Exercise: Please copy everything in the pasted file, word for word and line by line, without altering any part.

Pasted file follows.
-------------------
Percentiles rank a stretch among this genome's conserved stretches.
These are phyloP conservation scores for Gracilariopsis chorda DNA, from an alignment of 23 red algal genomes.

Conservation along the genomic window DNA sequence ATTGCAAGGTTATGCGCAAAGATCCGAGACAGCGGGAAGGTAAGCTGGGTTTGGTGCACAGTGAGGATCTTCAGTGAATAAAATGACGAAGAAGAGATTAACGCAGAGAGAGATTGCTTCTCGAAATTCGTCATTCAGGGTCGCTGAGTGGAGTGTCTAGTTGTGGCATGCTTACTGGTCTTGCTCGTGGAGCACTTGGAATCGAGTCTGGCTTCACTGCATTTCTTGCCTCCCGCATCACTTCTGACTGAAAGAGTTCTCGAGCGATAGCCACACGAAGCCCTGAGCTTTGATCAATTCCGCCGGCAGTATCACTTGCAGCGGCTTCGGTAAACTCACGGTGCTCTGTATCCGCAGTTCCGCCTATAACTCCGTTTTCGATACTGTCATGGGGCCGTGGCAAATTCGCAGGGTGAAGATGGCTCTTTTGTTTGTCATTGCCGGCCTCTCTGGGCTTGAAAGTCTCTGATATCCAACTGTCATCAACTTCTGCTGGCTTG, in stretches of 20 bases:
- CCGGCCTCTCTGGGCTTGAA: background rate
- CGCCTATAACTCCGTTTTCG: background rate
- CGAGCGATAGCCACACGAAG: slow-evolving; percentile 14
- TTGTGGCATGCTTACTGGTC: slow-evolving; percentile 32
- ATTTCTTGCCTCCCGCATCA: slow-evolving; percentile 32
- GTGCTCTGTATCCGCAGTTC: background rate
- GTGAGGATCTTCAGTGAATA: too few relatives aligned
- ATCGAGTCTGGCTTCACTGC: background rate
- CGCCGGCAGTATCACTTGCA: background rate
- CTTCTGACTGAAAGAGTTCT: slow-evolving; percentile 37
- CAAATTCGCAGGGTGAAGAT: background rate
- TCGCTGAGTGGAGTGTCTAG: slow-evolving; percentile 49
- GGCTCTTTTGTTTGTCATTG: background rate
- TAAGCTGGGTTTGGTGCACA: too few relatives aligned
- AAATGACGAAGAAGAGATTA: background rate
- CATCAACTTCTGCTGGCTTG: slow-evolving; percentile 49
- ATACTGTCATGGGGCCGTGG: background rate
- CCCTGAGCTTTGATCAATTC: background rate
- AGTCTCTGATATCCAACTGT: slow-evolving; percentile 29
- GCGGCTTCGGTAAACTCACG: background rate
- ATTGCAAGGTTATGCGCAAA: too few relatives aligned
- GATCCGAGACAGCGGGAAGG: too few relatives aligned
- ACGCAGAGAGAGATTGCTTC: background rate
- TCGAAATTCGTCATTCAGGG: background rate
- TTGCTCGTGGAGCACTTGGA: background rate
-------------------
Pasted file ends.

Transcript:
Percentiles rank a stretch among this genome's conserved stretches.
These are phyloP conservation scores for Gracilariopsis chorda DNA, from an alignment of 23 red algal genomes.

Conservation along the genomic window DNA sequence ATTGCAAGGTTATGCGCAAAGATCCGAGACAGCGGGAAGGTAAGCTGGGTTTGGTGCACAGTGAGGATCTTCAGTGAATAAAATGACGAAGAAGAGATTAACGCAGAGAGAGATTGCTTCTCGAAATTCGTCATTCAGGGTCGCTGAGTGGAGTGTCTAGTTGTGGCATGCTTACTGGTCTTGCTCGTGGAGCACTTGGAATCGAGTCTGGCTTCACTGCATTTCTTGCCTCCCGCATCACTTCTGACTGAAAGAGTTCTCGAGCGATAGCCACACGAAGCCCTGAGCTTTGATCAATTCCGCCGGCAGTATCACTTGCAGCGGCTTCGGTAAACTCACGGTGCTCTGTATCCGCAGTTCCGCCTATAACTCCGTTTTCGATACTGTCATGGGGCCGTGGCAAATTCGCAGGGTGAAGATGGCTCTTTTGTTTGTCATTGCCGGCCTCTCTGGGCTTGAAAGTCTCTGATATCCAACTGTCATCAACTTCTGCTGGCTTG, in stretches of 20 bases:
- CCGGCCTCTCTGGGCTTGAA: background rate
- CGCCTATAACTCCGTTTTCG: background rate
- CGAGCGATAGCCACACGAAG: slow-evolving; percentile 14
- TTGTGGCATGCTTACTGGTC: slow-evolving; percentile 32
- ATTTCTTGCCTCCCGCATCA: slow-evolving; percentile 32
- GTGCTCTGTATCCGCAGTTC: background rate
- GTGAGGATCTTCAGTGAATA: too few relatives aligned
- ATCGAGTCTGGCTTCACTGC: background rate
- CGCCGGCAGTATCACTTGCA: background rate
- CTTCTGACTGAAAGAGTTCT: slow-evolving; percentile 37
- CAAATTCGCAGGGTGAAGAT: background rate
- TCGCTGAGTGGAGTGTCTAG: slow-evolving; percentile 49
- GGCTCTTTTGTTTGTCATTG: background rate
- TAAGCTGGGTTTGGTGCACA: too few relatives aligned
- AAATGACGAAGAAGAGATTA: background rate
- CATCAACTTCTGCTGGCTTG: slow-evolving; percentile 49
- ATACTGTCATGGGGCCGTGG: background rate
- CCCTGAGCTTTGATCAATTC: background rate
- AGTCTCTGATATCCAACTGT: slow-evolving; percentile 29
- GCGGCTTCGGTAAACTCACG: background rate
- ATTGCAAGGTTATGCGCAAA: too few relatives aligned
- GATCCGAGACAGCGGGAAGG: too few relatives aligned
- ACGCAGAGAGAGATTGCTTC: background rate
- TCGAAATTCGTCATTCAGGG: background rate
- TTGCTCGTGGAGCACTTGGA: background rate